These are original drawings, scanned and digitally altered. Lots of enhancements used, but the primary effect used is a “wave” distortion. You need to select & see the larger image to enjoy these…
I have found things to do with clear flexible cutting mats! I have made lamp shades, but there are many other options.
Clear translucent flexible cutting mats are readily available and affordable. You can apply paint, acrylic medium, art papers, and digital transparencies on this material. With a little care and planning, the cutting mat can be transformed into a great lamp shade, and the design will glow when lit. If you want to feature a design, photo, or artwork, use translucent paint or print to a transparency. Or apply opaque papers or paint if you just want to see the artwork when the lamp is unlit.
The lamps above are not new, but I don’t think I have ever featured them in my blog. It is an interesting functional way to display my work, although it does take some trial and error to get the translucency and color saturation to work. I wanted to enjoy the designs when the lamp was unlit and when lit, because I am greedy that way :-)!
I applied my art to clear flexible cutting mats to make the shades. The lamp bases came from thrift stores, and are probably bases from broken lava lamps.
I have used this technique to create wall sconce shades that feature photo portraits of community members; these are installed in our community common house.
I was limited by the mat sizes, but 18″x24″ and 20″x30″ mats are available now, which provides me with more options. I am currently working on a different home improvement project that will also feature my art over flexible cutting board material. I found larger sizes available from ChopChop Food Service and from Norpro.
This is a really handy material: stiff but flexible and easy to cut. It is very durable, the sconce shades have been in place for about 10 years.
It was a surprise to me that I did not find anything when I Googled “things to do with flexible cutting mats” or “things to do with flexible cutting boards”! Nothing on YouTube either. Someone else must have found a creative use for these affordable & readily available mats.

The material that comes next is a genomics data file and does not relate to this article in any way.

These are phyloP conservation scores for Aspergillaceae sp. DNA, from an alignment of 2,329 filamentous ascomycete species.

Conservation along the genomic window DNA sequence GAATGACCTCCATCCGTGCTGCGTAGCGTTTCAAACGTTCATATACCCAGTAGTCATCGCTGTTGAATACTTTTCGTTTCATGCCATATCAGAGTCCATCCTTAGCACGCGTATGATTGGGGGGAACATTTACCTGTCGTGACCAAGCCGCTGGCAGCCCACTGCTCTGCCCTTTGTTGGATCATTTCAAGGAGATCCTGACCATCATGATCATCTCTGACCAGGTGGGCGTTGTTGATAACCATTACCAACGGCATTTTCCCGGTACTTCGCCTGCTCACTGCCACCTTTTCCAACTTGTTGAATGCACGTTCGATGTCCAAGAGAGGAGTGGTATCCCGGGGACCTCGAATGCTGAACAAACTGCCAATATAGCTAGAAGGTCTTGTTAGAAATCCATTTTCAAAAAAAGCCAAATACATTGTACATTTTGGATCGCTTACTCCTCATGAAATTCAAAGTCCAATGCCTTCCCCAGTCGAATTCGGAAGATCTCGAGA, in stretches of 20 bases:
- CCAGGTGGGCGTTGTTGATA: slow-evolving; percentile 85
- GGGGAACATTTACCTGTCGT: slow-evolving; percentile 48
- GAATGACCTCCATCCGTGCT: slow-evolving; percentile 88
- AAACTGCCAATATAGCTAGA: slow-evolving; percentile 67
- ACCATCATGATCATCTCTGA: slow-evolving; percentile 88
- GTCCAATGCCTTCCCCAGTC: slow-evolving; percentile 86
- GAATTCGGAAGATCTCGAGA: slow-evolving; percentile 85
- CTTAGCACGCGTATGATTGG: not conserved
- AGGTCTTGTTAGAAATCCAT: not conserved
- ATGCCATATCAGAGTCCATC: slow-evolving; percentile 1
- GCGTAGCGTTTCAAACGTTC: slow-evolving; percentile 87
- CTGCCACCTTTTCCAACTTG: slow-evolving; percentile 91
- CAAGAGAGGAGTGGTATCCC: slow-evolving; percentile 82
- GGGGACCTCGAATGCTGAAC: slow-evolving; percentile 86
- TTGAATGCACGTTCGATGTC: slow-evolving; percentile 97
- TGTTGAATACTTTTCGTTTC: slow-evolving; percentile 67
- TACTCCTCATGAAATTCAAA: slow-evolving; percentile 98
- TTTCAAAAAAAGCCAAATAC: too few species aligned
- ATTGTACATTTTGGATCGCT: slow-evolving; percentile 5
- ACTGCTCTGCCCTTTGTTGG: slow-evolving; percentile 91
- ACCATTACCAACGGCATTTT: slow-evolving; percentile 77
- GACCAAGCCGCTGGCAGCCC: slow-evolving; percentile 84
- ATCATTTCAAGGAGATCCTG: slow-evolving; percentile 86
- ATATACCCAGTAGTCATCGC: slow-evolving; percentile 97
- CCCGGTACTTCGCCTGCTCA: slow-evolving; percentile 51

1) purchase special black art board,
2) sketch with pastel sticks,
4) repeat #2 &3 four times,
5) draw w/metallic ink & paint pens,
7) add colored pencil,
8) repeat #5-7 several? times,
9) print color-adjusted, previously drawn scanned fantasy heron,
10) position & glue heron,
12) work on heron w/colored pencils & adjust background,
14) repeat #12-13,
15) hang in RW Common House,
16) lose for 3 weeks,
17) find returned to my CH cubby, 18) add dappled shadows,
20) glue on fine pieces of embroidery threads, & touch up with colored pencil after glue dries,
21) scan & publish here.
BTW, I left out a few steps for the sake of brevity!
Two “low-tech” mat board plate prints on pink proofing paper: now worked in colored pencil & mounted onto 4.5″ squares.
Not quite the same: lots of (different) fine tuning with subtle and not so subtle color and line changes!
These are variations on a digital foil, each with considerable additional coloring by hand. The foiled image was differently adjusted for brightness, saturation & contrast for printing. Then I put in several hours of further work, taking each of the above images in slightly different directions. This is easier to see in the larger view: just select & move through the “lightbox” slideshow.
This re-worked print was done with water based ink, so I used watercolor pencils and a wet brush to make some additions and enhancements… the left is the updated print, followed by two digital foil variation.
Mounting my recent alabaster sculpture is still a work in progress:
I think this will look good, but it needs to be very securely mounted, and in a way that avoids stressing any of the intrinsic fractures in this delicate stone piece. It is coming along nicely, but I have to consider each step carefully, as there is nothing flush, flat, or regular about the stone fragment!